In the Journals

Gluten intake during childhood may increase risk for celiac disease

High gluten intake during the first 5 years of life may increase the risk for celiac disease, according to findings published in JAMA.

“Increased intake of gluten during the first 5 years of life is an independent risk factor for celiac disease autoimmunity and celiac disease in genetically predisposed children,” Daniel Agardh, MD, PhD, an adjunct senior lecturer at the Diabetes and Celiac Unit at Lund University in Sweden, told Infectious Diseases in Children. “It was reassuring that the results confirmed our previous findings for all participating countries in the [The Environmental Determinants of Diabetes in the Young] study.”

The researchers conducted a prospective birth cohort study in which they assessed 8,676 newborns carrying human leukocyte antigen (HLA) genotypes associated with type 1 diabetes and celiac disease from birth up to age 15 years. Children received follow-up at six clinical research centers located in Finland, Germany, Sweden and the United States.

Agardh and colleagues screened for celiac disease with tissue transglutaminase autoantibodies annually in 6,757 children beginning at age 2 years. The final follow-up occurred on Sept. 30, 2017.

Data on gluten intake were available for 6,605 children by the final follow-up date. Of these children, 18% (n = 1,216) developed celiac disease autoimmunity, and 7% (n = 447) developed celiac disease. The incidence for both outcomes peaked in children aged 2 to 3 years.

Agardh and colleagues reported that daily gluten intake was associated with higher risk for celiac disease autoimmunity for every 1 g per day increase in gluten consumption (HR = 1.30; 95% CI, 1.22-1.38). The absolute risk by age 3 years if children consumed the reference amount of gluten was 28.1%. The absolute risk increased to 34.2% if gluten intake was 1 g per day higher than the reference amount (absolute risk difference, 6.1%; 95% CI, 4.5%-7.7%).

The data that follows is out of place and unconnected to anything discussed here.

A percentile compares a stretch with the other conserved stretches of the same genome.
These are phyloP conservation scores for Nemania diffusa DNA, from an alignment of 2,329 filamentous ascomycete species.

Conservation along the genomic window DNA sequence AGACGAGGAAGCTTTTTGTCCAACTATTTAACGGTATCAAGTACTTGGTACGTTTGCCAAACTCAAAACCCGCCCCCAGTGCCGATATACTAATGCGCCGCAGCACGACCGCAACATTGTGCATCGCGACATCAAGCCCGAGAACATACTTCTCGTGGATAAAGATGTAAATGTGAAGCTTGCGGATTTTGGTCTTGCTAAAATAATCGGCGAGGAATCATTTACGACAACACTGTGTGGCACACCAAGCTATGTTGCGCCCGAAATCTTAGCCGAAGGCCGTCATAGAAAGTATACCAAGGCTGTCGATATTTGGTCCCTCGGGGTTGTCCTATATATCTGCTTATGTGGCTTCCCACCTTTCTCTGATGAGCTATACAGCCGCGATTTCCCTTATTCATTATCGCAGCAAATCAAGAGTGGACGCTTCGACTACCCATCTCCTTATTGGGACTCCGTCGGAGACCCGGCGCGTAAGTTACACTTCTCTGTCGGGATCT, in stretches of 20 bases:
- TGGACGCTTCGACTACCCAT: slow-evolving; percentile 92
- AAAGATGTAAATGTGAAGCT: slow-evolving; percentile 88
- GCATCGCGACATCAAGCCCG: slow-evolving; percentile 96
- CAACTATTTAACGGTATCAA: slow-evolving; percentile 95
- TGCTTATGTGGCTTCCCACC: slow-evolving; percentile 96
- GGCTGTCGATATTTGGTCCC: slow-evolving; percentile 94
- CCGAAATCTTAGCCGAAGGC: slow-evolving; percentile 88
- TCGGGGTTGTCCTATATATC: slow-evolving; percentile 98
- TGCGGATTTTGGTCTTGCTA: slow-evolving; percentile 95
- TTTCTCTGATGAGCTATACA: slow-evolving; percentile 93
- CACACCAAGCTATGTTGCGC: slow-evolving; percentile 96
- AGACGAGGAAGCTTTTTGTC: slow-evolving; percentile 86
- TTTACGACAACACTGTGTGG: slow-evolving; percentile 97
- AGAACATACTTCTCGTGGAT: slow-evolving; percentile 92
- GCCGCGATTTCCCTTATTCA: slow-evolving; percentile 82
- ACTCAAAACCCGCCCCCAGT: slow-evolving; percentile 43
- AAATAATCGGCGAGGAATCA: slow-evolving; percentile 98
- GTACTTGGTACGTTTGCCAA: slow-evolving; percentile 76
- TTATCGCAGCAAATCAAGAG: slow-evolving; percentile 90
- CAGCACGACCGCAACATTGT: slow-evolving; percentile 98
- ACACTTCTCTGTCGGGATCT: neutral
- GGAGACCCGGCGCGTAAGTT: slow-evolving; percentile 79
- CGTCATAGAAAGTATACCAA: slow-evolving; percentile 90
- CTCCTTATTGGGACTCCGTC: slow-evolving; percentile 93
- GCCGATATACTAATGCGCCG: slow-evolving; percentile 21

Children who consumed gluten daily also had a higher risk for celiac disease for every 1 g per day increase in gluten consumption (HR = 1.5; 95% CI, 1.35-1.66). The absolute risk by age 3 years if the child consumed the reference amount of gluten was 20.7%. The absolute risk was 27.9% if gluten intake was 1 g per day higher than the reference amount (absolute risk difference, 7.2%; 95% CI, 6.1%-8.3%).

Pediatricians should be aware that this is an observational study of children at genetic risk and therefore causality cannot be made based on the findings,” Agardh said. “Thus, pediatricians should not advise parents to change their infant feeding habits until the study has been validated by others or tested in larger intervention studies.”

In a related editorial, Maureen M. Leonard, MD, MMSc, clinical director of the Center for Celiac Research and Treatment at the Massachusetts General Hospital for Children, and Alessio Fasano, MD, chair of the department of pediatric gastroenterology and nutrition at Massachusetts General Hospital, noted that the findings likely will not inspire new recommendations for the current practice of gluten introduction into a child’s diet unless they can be validated.

“These results are intriguing and, as the authors suggested, should inspire larger studies to further explore this finding,” they wrote. “However, the amount of gluten ingested during the first 5 years after birth cannot completely explain the increased prevalence of celiac disease.” – by Joe Gramigna

Disclosures: Agardh reports no relevant financial disclosures. Fasano reports grants from Mead Johnson Nutrition and serving as a consultant to Alba Therapeutics. Leonard reports serving as a consultant to Takeda and Glutenostics LLC, and personal fees from HealthMode. Please see the study for all other authors’ relevant financial disclosures.